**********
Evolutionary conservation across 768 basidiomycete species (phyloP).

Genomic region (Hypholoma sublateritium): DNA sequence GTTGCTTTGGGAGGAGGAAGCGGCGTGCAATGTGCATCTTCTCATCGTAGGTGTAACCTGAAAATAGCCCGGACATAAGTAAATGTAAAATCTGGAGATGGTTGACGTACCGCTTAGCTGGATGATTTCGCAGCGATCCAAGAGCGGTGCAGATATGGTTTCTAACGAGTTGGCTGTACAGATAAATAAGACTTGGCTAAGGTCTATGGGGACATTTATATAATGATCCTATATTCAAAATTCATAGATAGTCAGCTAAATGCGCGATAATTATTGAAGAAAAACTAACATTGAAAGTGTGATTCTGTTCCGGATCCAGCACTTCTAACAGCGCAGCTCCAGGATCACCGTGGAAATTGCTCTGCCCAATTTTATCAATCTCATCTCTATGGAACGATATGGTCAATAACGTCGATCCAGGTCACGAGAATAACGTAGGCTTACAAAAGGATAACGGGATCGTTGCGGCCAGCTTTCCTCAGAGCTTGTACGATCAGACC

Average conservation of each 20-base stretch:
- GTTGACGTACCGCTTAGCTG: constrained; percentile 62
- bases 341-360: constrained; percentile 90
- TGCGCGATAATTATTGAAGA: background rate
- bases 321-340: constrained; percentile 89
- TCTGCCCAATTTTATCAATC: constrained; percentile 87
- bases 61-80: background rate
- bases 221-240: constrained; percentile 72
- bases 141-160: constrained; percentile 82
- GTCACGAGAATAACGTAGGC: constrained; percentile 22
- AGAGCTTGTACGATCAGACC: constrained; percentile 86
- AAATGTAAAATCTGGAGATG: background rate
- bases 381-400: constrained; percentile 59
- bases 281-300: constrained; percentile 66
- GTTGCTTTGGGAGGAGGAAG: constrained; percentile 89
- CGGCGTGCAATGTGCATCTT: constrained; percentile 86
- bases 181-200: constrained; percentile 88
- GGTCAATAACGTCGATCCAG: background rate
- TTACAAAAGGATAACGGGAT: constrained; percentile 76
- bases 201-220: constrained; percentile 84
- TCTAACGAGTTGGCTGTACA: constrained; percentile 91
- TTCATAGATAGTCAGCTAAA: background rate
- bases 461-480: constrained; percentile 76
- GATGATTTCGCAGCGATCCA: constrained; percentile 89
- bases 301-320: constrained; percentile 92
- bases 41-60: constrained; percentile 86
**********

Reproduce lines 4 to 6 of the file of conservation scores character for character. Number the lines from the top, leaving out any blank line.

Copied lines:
- GTTGACGTACCGCTTAGCTG: constrained; percentile 62
- bases 341-360: constrained; percentile 90
- TGCGCGATAATTATTGAAGA: background rate